How to Block Bots in Yahoo Chat

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Yahoo bots are used by spammers and advertisers to bombard Yahoo users with unwanted instant messages; these IMs often contain malicious hyperlinks. By default, Yahoo Messenger is configured to accept incoming IMs from people that are not in your Contacts list. This allows a bot to initiate a chat with you without sending a friend request. You can prevent this from happening by changing the Messenger settings. Even if you accidentally accepted a friend request from a bot, you can still block it.

1 Launch Yahoo Messenger

Launch Yahoo Messenger and log in to your Yahoo account. Locate the ID the bot is using to send you instant messages.

2 Right click the bot's

Right-click the bot's Yahoo ID and choose "Delete" from the context menu to open the Delete Contacts dialog.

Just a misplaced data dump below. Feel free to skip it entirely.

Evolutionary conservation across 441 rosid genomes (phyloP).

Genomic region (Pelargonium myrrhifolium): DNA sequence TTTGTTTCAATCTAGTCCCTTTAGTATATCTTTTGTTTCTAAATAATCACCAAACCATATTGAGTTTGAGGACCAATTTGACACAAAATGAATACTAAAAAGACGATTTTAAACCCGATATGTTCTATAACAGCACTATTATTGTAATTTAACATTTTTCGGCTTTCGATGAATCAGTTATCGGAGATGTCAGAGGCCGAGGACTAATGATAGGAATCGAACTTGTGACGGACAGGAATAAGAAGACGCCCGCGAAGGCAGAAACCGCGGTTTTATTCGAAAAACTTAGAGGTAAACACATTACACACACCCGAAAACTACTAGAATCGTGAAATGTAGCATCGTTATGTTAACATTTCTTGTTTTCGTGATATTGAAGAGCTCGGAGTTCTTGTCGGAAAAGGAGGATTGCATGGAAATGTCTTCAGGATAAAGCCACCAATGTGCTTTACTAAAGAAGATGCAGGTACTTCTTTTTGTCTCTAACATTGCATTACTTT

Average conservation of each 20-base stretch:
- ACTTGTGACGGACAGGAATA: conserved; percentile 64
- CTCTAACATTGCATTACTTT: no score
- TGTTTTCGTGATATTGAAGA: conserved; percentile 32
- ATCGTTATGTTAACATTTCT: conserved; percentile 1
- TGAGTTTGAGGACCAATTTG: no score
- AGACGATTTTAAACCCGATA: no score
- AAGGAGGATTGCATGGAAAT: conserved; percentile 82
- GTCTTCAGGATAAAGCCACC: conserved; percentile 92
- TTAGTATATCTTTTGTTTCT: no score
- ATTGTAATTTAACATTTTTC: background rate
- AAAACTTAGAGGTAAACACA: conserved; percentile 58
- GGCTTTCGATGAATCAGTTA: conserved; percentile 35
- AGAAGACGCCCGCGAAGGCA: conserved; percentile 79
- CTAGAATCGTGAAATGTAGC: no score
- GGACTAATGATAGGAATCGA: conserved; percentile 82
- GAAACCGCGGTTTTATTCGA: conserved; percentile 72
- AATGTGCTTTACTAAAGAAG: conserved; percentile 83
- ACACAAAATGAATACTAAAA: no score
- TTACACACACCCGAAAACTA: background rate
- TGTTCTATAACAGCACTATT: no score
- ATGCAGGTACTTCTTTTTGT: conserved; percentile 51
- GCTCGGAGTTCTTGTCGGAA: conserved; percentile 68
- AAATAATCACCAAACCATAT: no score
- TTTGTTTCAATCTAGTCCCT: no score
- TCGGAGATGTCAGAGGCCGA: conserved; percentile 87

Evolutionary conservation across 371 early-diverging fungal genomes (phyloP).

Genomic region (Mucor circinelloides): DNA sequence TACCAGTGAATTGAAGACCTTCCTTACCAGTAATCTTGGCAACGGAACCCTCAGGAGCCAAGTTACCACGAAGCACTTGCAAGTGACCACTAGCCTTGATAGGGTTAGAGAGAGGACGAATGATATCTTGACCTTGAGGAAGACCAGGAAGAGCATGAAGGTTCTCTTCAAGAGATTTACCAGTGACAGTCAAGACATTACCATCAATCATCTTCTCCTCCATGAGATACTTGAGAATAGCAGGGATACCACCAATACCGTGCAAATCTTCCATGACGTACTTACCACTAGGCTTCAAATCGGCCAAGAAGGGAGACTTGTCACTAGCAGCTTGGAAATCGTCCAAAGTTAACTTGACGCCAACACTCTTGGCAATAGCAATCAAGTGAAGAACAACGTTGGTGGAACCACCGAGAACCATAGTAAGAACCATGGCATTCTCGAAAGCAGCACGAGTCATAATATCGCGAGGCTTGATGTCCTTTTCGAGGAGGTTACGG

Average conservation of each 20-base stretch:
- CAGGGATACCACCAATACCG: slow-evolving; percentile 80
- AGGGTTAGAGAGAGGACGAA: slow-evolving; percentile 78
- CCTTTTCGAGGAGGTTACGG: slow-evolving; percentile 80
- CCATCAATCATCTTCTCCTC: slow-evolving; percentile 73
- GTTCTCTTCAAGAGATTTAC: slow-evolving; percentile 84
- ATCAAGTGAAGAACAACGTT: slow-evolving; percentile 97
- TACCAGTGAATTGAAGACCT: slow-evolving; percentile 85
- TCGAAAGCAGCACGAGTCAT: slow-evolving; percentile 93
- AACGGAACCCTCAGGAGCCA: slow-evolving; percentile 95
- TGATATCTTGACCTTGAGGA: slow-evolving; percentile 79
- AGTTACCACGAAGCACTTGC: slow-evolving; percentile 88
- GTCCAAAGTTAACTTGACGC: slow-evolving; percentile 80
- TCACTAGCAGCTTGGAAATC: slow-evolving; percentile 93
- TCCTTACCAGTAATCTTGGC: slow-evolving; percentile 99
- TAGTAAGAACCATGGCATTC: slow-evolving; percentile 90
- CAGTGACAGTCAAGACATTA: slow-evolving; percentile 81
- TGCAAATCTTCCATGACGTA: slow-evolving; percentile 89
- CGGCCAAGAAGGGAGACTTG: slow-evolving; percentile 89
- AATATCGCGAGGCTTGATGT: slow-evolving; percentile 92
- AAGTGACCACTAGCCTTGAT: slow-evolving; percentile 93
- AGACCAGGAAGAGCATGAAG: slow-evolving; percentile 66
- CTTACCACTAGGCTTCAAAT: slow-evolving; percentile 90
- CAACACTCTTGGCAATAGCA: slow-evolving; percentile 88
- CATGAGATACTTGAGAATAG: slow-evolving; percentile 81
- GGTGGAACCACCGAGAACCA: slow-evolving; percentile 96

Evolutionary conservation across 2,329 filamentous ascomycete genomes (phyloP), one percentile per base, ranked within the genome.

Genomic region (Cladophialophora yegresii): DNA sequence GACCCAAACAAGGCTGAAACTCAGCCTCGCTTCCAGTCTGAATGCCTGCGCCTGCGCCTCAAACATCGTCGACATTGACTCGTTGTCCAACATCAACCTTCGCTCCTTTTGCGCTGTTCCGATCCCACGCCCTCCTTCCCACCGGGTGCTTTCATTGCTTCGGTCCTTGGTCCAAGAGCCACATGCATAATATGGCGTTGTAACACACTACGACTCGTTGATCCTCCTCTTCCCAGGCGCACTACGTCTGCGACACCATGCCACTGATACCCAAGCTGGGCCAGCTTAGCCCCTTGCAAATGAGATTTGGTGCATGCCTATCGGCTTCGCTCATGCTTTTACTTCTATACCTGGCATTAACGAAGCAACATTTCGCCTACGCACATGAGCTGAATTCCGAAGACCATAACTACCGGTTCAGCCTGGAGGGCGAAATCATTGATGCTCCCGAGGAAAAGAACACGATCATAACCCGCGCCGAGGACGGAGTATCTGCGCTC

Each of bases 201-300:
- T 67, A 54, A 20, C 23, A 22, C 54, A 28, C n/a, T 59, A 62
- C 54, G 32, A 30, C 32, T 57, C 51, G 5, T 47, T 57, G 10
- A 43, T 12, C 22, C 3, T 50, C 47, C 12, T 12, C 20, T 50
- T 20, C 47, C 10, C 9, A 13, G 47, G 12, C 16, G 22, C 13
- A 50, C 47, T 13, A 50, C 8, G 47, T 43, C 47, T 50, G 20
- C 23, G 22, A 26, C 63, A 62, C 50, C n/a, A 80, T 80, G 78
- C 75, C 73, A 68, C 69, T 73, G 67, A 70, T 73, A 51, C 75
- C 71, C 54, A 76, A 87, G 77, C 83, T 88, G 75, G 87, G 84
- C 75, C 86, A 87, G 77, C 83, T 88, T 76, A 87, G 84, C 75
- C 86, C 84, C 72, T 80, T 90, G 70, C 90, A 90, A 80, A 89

3 Check the Delete from Address Book

Check the "Delete from Address Book, too" box and then click the "Yes" button to delete the contact from Yahoo Messenger and your Yahoo Address Book.

4 Remove all Yahoo IDs

Remove all Yahoo IDs used by bots to send you instant messages and then click "Messenger" and choose "Preferences" from the menu to open the Yahoo Messenger Preferences window.

5 Click Ignore List

Click "Ignore List" in the navigation pane and then click the "Ignore anyone who is not in my Yahoo Contacts" radio button. Click "Apply" and then "OK" to block messages from Yahoo IDs that are not in your contacts list.

  • The "Ignore anyone who is not in my Yahoo Contacts" option does not prevent Yahoo users from sending you friend requests.
  • Information in this article applies to Yahoo Messenger 11.5. Procedures may vary slightly or significantly with other versions or products.
  • Accept friend requests only from people you know. If you inadvertently accept a friend request from a bot, delete the contact immediately.

Nick Peers has been writing technology-related articles since 2003. His articles have appeared in dozens of technical publications, including MSN UK, CNET, BBC Who Do You Think You Are, LifeHacker UK and TechRadar. He holds a Masters in information technology degree from the University of East London.